2. PUSH Treatment - PUSH does not, and will not ever from what I've been told, work on the DHX-A. After getting my last Float PUSH'd, this was a pretty big factor to me as their custom shock made a huge difference on my last ride.

    3. Weight & Simplicity - The DHX-A is IMO significantly heavier and more tedious to setup. The RP3 is very easy to setup (Air pressure & rebound), and gives you 3 different ProPedal adjustments that are easy to access on the fly.

    The DHX-A certainly holds the edge in tuneability, letting you adjust a myriad of aspects about the shock. Someone who is very particular about their setup (and knows how the adjustments work), may be better off getting the DHX-A so they can fine tune the shock even more. Of course, I'll just get my RP3 PUSH'd this Winter for my preferences.

    Ask yourself what your intended purpose and style of riding will be. I ride a lot of long ups followed by long downs, which leads perfectly to the RP3 in firm mode going up then soft mode on the way down. If I was doing mainly shuttles and such, the DHX-A might be the better way to go.

    Food for thought.

  6. #6
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    Quote Originally Posted by agrajag184
    I am looking into buying a 575 as a 'do-everything' bike for Australian conditions, and would like some feedback from people (Australian or otherwise) about how to build it up.
    I was wondering about a few things.
    Firstly, is the Australian 'race' build kit worth the extra $ over the 'ride' one? The store would let me swap individual parts around for non-stock equivalent ones anyway. 'Race' is about $1300 AUD more than 'ride' (about $750 US). The advantages of 'race' kit over 'ride' are as follows: Juicy 7 instead of Juicy 5 brakes, Thompson stem and post instead of RaceFace Evolve XC, RaceFace Deus LP cranks instead of RaceFace Evolve XC, X0 instead of X9 derailleur, and Crossmax Enduro wheels instead of Mavic XM317 rims with Yeti/ Shimano hubs and DTSwiss spokes.
    Secondly, for use mostly on singletrack and trails, with some lift assisted riding each year, is the upgrade from RP3 shock to DHX Air worth it given the weight gain? Some say that the RP3 stiffens up a lot on long descents and becomes harsh. Is this true?
    Thirdly, should I keep the fork as a 32 Float RLC, change to a 32 TALAS RLC, or get a 20mm hub and a RS Pike (abobut 400g more again)? Or even go with something completely different?
    Finally, is the few hundred gram weight loss of the carbon chainstays worth the extra flex some people report them as having?
    Fell free to suggest anything you think would make the bike better, even if it is not related to my questions, and is not outlandishly expensive.

    Thanks in advance
    If you're using the 575 for mostly trail riding with the occassional shuttle, I'd go with the 32 Talas RLC (or RS Revelation U-Turn), and the Race kit (but I'm not a big fan of the RF bb and crankset-I'd trade that for an XT unit). If I had the option of carbon stays when I bought my 575, I would've done it in a heartbeat (I also have a Fuel 100 and have not had any problems with the carbon everything on that bike). The RP3 is a great all around shock and I have not noticed the "stiffening on long descents" effect you mentioned (I've taken it on pure 30 + minutes of descending-after 3 or 4 hours of pure climbing)...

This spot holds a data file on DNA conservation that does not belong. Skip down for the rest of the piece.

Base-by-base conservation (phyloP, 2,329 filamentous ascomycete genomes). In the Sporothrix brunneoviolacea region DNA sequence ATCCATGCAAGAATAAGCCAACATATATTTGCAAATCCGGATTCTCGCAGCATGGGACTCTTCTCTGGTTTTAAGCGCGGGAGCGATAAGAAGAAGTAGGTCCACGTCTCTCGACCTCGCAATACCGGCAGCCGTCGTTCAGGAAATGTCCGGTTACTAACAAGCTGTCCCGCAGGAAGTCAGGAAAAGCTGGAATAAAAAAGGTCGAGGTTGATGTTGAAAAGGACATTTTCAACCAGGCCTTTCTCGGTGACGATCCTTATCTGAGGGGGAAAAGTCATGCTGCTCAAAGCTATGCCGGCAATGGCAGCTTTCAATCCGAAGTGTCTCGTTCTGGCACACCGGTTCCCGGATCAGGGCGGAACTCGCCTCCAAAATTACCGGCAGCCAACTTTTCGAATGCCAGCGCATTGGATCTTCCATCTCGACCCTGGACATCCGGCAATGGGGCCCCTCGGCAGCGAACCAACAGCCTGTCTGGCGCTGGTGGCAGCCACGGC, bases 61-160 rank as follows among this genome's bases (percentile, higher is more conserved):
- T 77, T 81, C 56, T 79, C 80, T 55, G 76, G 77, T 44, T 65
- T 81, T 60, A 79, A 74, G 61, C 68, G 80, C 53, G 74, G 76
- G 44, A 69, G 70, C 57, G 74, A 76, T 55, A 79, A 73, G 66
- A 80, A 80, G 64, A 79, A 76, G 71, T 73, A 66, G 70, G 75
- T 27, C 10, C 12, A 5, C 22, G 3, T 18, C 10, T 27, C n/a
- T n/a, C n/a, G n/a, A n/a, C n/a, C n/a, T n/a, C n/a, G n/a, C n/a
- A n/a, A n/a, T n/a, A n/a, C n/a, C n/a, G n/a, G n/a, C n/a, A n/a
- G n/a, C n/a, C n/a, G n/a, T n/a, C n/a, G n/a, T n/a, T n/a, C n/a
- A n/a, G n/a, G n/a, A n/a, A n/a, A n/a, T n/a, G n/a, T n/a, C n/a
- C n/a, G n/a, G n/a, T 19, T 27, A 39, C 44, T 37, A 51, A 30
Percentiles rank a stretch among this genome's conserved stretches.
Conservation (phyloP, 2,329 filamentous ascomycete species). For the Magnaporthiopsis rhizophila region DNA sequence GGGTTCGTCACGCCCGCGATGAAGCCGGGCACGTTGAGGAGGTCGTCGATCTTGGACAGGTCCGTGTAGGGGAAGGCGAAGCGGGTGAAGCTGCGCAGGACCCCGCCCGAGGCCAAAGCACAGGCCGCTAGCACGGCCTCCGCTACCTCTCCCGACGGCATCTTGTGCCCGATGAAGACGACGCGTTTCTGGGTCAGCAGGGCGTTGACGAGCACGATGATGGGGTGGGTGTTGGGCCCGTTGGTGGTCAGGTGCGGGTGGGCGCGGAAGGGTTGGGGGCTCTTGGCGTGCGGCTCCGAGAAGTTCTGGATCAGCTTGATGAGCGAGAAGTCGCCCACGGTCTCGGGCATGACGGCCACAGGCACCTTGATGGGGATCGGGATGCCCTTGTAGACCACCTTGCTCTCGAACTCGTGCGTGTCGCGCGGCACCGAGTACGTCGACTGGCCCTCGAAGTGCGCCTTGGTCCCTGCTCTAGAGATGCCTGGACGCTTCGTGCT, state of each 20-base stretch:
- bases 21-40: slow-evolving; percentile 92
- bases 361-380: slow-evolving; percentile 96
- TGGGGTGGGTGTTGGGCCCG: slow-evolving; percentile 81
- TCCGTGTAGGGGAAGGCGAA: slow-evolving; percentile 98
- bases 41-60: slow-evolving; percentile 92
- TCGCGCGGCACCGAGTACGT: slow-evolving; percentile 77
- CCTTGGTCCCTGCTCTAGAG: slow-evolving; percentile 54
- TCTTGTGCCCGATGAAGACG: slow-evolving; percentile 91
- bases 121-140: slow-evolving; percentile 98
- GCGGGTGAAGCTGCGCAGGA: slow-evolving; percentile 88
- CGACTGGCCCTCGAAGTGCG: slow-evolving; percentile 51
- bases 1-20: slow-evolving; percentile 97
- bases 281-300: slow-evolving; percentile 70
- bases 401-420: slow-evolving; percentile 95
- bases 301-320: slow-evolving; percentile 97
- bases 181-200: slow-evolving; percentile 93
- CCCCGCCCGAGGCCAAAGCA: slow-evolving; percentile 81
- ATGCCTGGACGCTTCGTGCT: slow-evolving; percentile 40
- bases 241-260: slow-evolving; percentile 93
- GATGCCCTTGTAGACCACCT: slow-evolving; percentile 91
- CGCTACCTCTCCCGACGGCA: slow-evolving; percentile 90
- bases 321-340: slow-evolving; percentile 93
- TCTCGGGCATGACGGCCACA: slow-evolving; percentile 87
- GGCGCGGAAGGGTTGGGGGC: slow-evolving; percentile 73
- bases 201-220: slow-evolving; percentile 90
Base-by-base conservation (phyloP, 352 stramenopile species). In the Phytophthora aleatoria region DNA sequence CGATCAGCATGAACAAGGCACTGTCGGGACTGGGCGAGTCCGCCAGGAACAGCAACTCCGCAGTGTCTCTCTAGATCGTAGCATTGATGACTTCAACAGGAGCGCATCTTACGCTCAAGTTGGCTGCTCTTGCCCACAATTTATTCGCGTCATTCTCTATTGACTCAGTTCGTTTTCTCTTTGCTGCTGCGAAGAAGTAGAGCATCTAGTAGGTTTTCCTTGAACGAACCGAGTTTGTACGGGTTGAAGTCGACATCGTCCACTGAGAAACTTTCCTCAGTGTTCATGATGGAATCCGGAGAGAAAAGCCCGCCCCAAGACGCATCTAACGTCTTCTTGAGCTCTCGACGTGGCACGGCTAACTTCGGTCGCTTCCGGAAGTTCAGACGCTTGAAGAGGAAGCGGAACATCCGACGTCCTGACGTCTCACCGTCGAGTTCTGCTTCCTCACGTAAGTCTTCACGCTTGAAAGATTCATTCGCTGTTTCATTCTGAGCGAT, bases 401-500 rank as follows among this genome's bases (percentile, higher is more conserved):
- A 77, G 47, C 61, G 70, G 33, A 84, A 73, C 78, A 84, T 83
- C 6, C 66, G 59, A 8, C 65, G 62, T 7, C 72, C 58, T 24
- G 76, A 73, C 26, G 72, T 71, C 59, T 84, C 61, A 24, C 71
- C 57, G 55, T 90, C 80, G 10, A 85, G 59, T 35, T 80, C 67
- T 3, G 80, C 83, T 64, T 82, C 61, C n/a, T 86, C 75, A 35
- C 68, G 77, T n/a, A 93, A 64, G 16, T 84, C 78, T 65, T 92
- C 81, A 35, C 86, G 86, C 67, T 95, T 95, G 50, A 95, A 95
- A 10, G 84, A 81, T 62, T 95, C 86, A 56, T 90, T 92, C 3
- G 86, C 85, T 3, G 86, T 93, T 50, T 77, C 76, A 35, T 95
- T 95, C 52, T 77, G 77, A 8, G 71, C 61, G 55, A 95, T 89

Just my $.02 of course...

  7. #7
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    -RP3 stiffening? Never heard or experienced that.
    -XMax Enduros? Nice wheels, I had a set
    - TA fork? Nice! The Pike is great, worth every extra gram if you ride hard and like to get the wheels off the ground occasionally. If you are a weight weenie go with something lighter. Keep in mind the XMax Enduros are only 24 spoke (if I remember correctly) and I don't think you can use 20mm TA hub on those. You need a 32 or 36 spoke set up.
    -RF Evolve xc crank or Deus? I have the Evolve. Imo the middle and outer chainrings suck. Mine are completely shark finned and skip badly after 1 year. I know this is not uncommon but my LX crankset was bombproof and I never replaced a single ring over 2 1/2 years of riding. I just bought Deus rings to replace them, hope they hold up better. I have no compaints otherwise with the Evolve BB or crankarms.
    -DHX/RP3? Sorry, never used the DHX.

  8. #8
    clone
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    Agree that the Crosmax is the major dollar item in there - but I'd pay a fair premium to keep the contact adjuster on my juicy sevens. Love 'em.

    On the shock issue, if you're really going to shuttle go the Pike - or better yet the 2-stage Lyrik if you can get one in Oz yet. If you're going to spend lots of time riding up hills I'd think seriously about the RS Revelation. I just put one on and am loving it! I wouldn't bother with the DHX shock upgrade.